If you are in the process of a divorce or are no longer living with the other parent of your child, there are a few issues related to filing taxes that you should be aware of. Keep in mind, your attorney is not an accountant and cannot/should not give you tax advice. 

Before making any decisions, you should always check with an accountant first about any and all tax issues you are unclear on and/or concerned about. 

If, like most couples, you have been sharing the same accountant for many years, consider reaching out to a new accountant who can independently and objectively advise you on your tax matters without the concern that they are somehow aligned with the other party. If need a referral for an accountant, your attorney will likely be able to give you some names of people they trust. 

Many tax issues pop up this time of year for people who are experiencing family law related issues. 

Clients often wonder if they should file Married Filing Jointly, Married Filing Separate or Head of Household.  If they file separately, parties question who is eligible to claim the tax credits related to the children. Parties also need to address who will claim mortgage interest and gains and/or losses on jointly titled assets.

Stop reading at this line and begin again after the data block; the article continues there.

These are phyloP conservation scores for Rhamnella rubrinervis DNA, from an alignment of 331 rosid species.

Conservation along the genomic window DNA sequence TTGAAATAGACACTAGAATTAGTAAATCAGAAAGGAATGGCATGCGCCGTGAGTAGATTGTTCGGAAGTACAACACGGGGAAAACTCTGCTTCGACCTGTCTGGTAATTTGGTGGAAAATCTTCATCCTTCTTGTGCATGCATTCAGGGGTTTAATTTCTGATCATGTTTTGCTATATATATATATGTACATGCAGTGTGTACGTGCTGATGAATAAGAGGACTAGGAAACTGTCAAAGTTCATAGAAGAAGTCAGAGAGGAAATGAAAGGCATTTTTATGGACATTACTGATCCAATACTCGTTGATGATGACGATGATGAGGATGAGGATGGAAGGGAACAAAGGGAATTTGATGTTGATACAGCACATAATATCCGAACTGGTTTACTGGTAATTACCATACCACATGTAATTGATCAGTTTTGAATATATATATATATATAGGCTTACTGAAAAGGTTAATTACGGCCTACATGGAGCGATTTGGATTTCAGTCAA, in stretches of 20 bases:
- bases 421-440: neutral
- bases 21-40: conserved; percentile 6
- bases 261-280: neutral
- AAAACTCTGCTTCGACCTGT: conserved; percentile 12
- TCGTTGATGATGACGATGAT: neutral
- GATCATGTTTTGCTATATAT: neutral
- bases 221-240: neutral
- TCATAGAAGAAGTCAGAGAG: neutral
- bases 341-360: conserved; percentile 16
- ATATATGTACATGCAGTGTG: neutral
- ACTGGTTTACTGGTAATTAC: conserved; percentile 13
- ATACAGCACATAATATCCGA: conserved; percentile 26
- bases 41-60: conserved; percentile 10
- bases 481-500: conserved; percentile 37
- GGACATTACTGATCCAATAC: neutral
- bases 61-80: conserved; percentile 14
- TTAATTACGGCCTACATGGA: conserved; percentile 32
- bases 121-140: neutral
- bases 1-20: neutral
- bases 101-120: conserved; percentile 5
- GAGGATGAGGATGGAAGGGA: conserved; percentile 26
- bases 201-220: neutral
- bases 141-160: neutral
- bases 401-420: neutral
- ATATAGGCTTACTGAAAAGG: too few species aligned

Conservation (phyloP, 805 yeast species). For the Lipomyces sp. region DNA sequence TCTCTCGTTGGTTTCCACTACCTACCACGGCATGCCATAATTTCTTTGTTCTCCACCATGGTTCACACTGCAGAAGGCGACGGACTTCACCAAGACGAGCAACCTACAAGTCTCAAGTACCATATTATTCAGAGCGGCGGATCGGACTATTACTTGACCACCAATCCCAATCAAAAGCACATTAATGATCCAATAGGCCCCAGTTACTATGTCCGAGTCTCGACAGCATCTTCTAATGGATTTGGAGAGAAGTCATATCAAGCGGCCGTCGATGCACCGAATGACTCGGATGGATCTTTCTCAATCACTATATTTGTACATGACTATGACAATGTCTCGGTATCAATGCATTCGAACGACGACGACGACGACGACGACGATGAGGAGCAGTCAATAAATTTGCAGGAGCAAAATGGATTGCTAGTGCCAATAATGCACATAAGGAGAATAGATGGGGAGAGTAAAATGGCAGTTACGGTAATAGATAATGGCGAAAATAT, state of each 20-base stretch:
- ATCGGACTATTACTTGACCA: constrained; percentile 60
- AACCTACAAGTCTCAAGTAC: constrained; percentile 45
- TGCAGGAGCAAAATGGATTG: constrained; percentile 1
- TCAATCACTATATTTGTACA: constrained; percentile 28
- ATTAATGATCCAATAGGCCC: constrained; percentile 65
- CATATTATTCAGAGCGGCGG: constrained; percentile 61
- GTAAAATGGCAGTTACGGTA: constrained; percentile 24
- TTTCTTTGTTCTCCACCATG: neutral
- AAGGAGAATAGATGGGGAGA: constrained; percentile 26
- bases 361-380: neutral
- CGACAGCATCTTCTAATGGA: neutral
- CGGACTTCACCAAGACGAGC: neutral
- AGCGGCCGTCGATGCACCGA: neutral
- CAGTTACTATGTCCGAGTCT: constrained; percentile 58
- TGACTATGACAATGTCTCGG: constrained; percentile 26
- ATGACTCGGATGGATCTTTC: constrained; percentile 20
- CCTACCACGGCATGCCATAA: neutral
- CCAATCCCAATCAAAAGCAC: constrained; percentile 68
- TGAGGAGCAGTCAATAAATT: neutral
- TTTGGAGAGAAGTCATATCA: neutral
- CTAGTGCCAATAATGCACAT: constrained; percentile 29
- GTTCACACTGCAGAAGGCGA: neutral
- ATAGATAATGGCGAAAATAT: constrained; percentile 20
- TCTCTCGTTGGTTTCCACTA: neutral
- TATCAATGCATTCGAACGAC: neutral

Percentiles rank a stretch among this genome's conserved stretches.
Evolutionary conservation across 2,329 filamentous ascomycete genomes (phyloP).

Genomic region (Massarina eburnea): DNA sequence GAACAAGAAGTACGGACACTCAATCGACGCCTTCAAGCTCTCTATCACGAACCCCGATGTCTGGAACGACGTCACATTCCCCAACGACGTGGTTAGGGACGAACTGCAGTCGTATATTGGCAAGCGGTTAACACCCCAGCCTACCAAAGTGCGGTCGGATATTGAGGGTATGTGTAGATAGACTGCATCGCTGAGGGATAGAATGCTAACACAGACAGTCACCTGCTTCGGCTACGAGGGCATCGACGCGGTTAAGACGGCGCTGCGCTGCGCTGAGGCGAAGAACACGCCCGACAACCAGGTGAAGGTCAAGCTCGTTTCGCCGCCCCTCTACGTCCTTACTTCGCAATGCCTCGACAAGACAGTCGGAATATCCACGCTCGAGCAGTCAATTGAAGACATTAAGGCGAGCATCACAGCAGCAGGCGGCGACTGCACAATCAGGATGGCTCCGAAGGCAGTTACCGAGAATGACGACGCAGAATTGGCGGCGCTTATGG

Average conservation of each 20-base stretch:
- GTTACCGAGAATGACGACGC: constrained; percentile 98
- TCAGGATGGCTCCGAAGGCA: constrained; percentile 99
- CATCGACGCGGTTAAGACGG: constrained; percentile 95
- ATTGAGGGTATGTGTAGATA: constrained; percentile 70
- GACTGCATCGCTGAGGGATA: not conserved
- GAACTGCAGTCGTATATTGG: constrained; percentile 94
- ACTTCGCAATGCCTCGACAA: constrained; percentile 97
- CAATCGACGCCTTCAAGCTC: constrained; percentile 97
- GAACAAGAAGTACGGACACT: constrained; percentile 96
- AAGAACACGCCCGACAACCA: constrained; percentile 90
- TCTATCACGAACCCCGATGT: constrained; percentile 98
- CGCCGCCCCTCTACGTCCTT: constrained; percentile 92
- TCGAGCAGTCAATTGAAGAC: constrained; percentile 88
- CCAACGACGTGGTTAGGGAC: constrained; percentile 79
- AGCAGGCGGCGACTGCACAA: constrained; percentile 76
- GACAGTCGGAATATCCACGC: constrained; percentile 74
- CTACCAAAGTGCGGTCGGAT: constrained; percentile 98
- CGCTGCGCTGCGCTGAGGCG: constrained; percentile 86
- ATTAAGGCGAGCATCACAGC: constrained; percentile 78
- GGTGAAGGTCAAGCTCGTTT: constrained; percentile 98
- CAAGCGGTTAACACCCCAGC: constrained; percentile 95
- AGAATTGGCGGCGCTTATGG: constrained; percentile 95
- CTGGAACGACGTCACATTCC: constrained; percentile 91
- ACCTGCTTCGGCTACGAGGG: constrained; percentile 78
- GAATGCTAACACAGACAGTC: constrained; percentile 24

Unfortunately, in some cases where communication breaks down and/or tempers flare, parties may not coordinate on these issues and one or both parties rush to file their taxes first in order to claim a credit, gain or loss. This can backfire and cause BOTH parties to get audited. You may be inclined to refuse to file jointly simply because your spouse wants to. 

Do not make a reactionary decision based on emotion.

Instead, check with your accountant and your attorney to make sure that your tax filing will be a choice that is well reasoned and calculated to be in your best interest. Not all people who are pending divorce file separately and not all who are still married file jointly. 

There are many ways to handle credits, gains and losses equitably pending a divorce. There can be pros and cons for the different types of tax statuses depending on the circumstances of your case. To determine what is going to be in your best interest, consult with your attorney and an accountant before filing your taxes to ensure that your tax return doesn’t become a decision you regret later on.